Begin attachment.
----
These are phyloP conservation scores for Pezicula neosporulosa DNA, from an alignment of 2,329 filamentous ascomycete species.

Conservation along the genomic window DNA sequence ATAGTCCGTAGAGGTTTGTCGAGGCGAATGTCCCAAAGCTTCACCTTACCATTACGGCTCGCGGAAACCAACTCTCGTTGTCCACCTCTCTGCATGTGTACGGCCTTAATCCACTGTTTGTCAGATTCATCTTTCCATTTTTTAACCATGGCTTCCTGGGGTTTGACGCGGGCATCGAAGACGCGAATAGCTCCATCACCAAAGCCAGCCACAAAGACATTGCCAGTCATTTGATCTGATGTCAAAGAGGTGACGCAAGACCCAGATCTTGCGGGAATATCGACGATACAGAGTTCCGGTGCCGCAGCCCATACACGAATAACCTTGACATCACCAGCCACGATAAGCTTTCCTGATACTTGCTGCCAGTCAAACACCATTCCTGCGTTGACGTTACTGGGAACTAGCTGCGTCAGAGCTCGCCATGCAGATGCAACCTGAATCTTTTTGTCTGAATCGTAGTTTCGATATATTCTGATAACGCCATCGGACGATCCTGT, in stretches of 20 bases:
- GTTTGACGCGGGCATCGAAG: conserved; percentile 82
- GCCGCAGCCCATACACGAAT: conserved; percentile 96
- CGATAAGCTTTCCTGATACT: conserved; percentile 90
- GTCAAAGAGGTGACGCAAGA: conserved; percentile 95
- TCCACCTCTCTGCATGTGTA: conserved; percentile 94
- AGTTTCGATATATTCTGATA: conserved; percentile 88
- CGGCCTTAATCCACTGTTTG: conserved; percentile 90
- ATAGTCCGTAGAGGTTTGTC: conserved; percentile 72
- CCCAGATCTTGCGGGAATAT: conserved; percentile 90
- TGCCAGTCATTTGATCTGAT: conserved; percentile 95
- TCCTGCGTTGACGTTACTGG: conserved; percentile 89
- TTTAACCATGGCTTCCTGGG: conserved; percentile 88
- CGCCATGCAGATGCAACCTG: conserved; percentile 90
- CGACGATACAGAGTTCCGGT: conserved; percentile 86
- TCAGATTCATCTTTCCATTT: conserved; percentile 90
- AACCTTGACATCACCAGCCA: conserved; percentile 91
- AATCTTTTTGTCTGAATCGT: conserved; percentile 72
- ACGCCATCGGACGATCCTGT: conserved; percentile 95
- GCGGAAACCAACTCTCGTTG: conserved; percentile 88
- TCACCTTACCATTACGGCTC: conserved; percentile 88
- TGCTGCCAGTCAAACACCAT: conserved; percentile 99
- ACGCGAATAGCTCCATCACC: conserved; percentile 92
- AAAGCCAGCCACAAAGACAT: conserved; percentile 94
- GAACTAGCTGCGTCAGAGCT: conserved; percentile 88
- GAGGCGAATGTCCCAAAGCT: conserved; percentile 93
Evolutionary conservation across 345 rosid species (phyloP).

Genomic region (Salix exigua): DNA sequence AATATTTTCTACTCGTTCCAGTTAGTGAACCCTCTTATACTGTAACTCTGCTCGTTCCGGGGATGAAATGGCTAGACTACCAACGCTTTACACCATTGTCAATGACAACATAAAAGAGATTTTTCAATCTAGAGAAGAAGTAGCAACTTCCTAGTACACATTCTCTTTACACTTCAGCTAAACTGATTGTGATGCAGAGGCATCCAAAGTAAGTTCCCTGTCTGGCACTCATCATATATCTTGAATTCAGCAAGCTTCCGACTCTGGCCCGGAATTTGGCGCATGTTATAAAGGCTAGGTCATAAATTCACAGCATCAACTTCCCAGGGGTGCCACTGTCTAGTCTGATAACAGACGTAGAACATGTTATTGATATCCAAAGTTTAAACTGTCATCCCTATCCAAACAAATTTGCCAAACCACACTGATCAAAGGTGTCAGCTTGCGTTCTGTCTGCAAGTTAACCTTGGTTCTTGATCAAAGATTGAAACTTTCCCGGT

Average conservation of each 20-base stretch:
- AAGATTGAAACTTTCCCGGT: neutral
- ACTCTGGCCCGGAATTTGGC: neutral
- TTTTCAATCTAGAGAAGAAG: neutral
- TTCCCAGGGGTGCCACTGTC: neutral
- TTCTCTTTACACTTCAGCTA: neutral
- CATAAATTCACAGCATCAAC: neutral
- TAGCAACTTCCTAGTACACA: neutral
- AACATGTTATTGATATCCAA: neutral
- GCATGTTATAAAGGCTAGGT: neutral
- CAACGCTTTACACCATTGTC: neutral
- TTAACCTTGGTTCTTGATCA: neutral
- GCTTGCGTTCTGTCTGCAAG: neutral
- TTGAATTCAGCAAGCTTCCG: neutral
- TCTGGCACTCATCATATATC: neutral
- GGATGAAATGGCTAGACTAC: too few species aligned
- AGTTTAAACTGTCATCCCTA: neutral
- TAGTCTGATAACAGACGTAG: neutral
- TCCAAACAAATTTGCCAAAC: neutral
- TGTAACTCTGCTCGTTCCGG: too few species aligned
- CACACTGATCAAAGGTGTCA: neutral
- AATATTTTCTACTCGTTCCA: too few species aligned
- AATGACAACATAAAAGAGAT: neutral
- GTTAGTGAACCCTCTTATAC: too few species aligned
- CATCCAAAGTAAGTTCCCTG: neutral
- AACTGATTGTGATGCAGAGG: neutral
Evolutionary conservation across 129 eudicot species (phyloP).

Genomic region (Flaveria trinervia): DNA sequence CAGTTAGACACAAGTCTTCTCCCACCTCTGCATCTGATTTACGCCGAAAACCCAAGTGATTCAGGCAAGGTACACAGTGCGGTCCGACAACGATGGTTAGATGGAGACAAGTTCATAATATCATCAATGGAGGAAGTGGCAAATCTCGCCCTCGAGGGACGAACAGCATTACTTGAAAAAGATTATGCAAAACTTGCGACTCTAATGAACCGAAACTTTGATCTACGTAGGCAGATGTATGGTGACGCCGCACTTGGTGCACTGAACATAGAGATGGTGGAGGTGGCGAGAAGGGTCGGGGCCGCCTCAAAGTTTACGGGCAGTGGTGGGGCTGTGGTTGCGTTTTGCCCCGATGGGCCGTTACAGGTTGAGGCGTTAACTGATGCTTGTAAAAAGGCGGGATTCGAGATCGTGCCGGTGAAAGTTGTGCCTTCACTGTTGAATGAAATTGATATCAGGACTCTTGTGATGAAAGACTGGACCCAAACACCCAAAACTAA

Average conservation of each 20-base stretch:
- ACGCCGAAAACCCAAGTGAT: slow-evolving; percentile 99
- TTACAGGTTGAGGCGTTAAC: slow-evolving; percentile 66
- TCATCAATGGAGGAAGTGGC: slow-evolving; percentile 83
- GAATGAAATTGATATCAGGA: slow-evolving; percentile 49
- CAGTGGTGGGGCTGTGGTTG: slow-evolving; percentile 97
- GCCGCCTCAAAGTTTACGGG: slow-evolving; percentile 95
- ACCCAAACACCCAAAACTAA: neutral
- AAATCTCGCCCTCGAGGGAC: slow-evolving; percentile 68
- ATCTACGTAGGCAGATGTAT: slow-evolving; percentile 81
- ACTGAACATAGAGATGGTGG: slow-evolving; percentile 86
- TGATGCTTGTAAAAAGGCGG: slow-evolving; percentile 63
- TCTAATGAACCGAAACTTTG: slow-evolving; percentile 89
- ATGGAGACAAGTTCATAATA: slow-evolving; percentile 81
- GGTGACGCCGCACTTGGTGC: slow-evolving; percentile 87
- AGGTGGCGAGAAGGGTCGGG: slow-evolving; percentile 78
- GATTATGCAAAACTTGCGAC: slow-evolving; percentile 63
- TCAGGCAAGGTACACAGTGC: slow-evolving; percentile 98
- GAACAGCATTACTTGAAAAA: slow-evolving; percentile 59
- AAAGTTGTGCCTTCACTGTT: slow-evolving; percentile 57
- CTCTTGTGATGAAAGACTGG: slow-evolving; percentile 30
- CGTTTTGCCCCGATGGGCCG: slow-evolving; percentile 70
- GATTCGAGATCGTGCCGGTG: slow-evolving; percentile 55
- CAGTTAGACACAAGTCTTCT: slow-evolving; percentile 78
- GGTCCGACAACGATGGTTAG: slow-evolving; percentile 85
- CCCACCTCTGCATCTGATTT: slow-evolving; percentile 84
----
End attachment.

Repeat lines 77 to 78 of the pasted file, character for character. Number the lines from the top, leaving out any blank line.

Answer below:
- AAAGTTGTGCCTTCACTGTT: slow-evolving; percentile 57
- CTCTTGTGATGAAAGACTGG: slow-evolving; percentile 30